You have to like Pfizer's dividend, with a juicy yield of 3.7%. Don't fret too much about the drugmaker's ability to keep the dividends flowing, either. Even though Pfizer currently spends more on funding its dividend program than it's earning, the company has sufficient cash flow to relatively easily pay out dividends.

More important for why Pfizer is a good pick overall is the company's pathway to earnings growth. Pfizer claims several solid winners in its lineup currently, particularly cancer drugs Ibrance and Xtandi, smoking cessation product Chantix, and autoimmune disease drug Xeljanz.

More good news should be on the way. Pfizer won regulatory approval for potential blockbuster eczema drug Eucrisa in December. The company awaits approval for seven other programs. I'm especially interested in the prospects for cancer drug avelumab. 

What long-term investors should most like about Pfizer, though, is its ability to keep innovating and adapting year after year. You don't survive and thrive for 168 years without being able to change. Pfizer has proven that it can succeed over the long run. I think it will continue to do so.  

Breaking through in Basel

Cory Renauer (Roche Holding Ltd.): Several years back, the FDA began designating drugs in development as "breakthrough therapies" if early-stage clinical data suggests a vast improvement over existing options. This Swiss pharmaceutical giant leads its industry with 14 of the coveted designations.

Several of those breakthroughs already on pharmacy shelves give investors plenty to look forward to in the quarters ahead, and an enormous late-stage development pipeline should keep the ball rolling for many years to come. One of the most exciting Roche drugs that entered the commercial stage last year is Tecentriq, which helps the immune system attack tumor cells in patients.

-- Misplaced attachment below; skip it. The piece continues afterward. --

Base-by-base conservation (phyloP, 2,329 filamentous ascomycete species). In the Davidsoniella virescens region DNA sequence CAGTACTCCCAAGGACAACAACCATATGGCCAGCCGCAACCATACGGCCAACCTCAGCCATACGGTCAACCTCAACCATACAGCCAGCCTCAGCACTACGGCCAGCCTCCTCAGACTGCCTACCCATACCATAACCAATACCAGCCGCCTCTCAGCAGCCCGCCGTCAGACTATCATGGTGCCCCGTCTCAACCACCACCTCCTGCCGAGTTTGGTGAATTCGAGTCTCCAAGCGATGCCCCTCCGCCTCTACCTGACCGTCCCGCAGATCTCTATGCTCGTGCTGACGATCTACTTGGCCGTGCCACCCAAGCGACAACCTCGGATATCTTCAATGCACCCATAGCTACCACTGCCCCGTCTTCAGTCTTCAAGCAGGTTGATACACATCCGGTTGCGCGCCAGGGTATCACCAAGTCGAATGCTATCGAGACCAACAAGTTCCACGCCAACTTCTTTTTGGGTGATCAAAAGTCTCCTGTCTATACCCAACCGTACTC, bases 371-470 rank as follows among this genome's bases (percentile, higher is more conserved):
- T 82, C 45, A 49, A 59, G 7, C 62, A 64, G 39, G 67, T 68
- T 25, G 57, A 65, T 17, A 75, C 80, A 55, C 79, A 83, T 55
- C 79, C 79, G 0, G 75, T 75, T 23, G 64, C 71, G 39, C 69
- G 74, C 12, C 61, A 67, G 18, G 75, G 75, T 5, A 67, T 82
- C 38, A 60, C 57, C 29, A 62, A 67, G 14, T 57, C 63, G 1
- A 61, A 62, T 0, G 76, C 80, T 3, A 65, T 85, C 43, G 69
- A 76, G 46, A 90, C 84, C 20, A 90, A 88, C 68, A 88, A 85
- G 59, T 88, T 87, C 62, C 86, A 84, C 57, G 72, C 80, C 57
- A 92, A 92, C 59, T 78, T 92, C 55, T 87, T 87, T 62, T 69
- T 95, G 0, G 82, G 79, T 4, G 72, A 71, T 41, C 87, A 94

Since earning its first approval for the treatment of bladder cancer last May, Tecentriq's patient population has already expanded to the much larger lung cancer indication. Further ahead, over a dozen studies underway could help expand the drug's reach. The drug is expected to generate over $3 billion in annual sales at its peak.

By the end of the month, the FDA is widely expected to green-light another breakthrough, this time for treatment of the most aggressive form of multiple sclerosis. If approved, Roche's Ocrevus would become the first drug to significantly slow disease progression for this underserved group. A favorable safety profile suggests it also has a bright future among patients with milder forms of the disease, and it's expected to contribute about $4 billion annually to the company's top line at its peak.

Buy-and-hold investors will also appreciate the company's 30-year track record of annual dividend increases in Swiss francs. The company used a comfortable 56.4% of 2016 profits to make payments last year, which gives it plenty of room to boost a payout that offers a nice 3.1% yield at recent prices.

Keith Speights owns shares of Pfizer. Cory Renauer, Sean Williams, and The Motley Fool have no position in any stocks mentioned. The Motley Fool has a disclosure policy.